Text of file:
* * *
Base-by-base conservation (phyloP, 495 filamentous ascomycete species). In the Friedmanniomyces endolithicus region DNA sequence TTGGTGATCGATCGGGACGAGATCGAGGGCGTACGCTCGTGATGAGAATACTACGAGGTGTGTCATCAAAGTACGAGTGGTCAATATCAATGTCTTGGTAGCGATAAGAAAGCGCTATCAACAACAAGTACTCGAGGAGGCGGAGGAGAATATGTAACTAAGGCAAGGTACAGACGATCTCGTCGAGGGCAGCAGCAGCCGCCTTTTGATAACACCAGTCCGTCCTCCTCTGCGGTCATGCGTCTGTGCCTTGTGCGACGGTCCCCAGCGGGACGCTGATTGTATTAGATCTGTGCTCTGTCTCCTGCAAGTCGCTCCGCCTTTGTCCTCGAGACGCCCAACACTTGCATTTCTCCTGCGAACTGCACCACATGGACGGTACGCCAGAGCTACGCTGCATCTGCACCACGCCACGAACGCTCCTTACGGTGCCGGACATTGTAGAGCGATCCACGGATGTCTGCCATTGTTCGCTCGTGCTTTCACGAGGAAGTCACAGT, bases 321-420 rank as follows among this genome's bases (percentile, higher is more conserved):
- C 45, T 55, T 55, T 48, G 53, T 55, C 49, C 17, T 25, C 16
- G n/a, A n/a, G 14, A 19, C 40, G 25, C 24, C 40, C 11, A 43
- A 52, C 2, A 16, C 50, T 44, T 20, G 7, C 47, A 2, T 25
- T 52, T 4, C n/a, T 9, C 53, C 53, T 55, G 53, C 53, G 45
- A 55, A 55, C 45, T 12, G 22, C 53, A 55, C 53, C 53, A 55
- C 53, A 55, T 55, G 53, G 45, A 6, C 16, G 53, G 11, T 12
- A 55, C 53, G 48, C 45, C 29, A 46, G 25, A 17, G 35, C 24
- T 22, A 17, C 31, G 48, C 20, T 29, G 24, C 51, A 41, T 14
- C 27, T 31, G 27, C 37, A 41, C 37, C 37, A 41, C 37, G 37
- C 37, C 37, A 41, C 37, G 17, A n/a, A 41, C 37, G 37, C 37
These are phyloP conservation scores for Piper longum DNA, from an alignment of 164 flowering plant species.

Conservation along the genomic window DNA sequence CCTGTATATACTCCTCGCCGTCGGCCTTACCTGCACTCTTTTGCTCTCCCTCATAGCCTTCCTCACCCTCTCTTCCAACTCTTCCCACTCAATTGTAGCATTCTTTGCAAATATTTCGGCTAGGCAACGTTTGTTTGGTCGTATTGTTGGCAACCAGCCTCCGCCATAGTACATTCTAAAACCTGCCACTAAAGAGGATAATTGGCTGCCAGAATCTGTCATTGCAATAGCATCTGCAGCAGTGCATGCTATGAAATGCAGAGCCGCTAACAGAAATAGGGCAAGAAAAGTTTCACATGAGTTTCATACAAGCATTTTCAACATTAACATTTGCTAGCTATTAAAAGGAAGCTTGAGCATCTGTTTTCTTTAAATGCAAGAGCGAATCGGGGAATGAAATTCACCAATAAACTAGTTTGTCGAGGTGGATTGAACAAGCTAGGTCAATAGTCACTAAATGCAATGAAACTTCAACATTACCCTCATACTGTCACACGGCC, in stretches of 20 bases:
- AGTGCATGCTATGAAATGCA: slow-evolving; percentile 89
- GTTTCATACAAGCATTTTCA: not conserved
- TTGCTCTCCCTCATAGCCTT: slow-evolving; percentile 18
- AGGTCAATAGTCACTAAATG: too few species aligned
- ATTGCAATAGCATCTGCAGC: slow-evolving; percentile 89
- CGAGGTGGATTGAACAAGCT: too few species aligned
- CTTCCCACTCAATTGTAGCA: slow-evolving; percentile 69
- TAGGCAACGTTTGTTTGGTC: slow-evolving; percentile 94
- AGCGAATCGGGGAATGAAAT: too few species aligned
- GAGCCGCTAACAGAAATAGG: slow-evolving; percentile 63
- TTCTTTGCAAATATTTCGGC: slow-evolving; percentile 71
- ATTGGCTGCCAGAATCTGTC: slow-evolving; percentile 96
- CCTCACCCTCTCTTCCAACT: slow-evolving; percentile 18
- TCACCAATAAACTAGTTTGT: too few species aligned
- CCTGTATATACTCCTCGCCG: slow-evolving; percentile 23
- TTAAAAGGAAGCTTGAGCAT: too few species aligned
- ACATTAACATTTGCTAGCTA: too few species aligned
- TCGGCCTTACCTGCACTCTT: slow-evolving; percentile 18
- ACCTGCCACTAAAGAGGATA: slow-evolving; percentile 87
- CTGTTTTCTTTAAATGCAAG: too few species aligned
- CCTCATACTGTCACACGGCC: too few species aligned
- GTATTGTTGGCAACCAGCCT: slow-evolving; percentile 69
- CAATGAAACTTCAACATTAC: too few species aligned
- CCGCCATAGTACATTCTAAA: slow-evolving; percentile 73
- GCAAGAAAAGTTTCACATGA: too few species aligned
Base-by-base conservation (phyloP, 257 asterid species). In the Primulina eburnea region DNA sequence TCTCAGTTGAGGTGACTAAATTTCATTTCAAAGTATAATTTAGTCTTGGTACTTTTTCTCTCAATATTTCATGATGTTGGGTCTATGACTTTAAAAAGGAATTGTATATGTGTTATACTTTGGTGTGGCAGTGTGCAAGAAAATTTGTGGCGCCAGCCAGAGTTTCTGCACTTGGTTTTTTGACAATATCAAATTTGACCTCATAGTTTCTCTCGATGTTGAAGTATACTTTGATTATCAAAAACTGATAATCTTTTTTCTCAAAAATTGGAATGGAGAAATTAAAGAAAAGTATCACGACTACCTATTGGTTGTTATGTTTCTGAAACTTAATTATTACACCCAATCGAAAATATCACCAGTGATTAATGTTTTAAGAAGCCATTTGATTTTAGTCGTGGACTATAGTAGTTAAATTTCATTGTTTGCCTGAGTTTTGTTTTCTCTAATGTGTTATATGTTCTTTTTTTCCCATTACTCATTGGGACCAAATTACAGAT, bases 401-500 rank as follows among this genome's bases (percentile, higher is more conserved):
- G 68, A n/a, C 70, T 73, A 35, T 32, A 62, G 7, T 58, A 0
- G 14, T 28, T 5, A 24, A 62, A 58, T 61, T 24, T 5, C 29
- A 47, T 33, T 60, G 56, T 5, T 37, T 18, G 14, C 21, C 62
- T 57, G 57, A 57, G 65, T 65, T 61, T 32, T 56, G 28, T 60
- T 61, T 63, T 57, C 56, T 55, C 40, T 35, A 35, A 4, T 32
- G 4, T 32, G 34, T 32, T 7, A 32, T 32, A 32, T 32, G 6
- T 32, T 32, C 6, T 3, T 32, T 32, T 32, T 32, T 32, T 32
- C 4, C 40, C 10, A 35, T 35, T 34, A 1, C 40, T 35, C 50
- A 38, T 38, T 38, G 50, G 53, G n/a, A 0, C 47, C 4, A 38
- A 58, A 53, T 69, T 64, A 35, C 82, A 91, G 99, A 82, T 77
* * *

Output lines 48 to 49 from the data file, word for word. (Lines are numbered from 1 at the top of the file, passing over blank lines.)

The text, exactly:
- A 38, T 38, T 38, G 50, G 53, G n/a, A 0, C 47, C 4, A 38
- A 58, A 53, T 69, T 64, A 35, C 82, A 91, G 99, A 82, T 77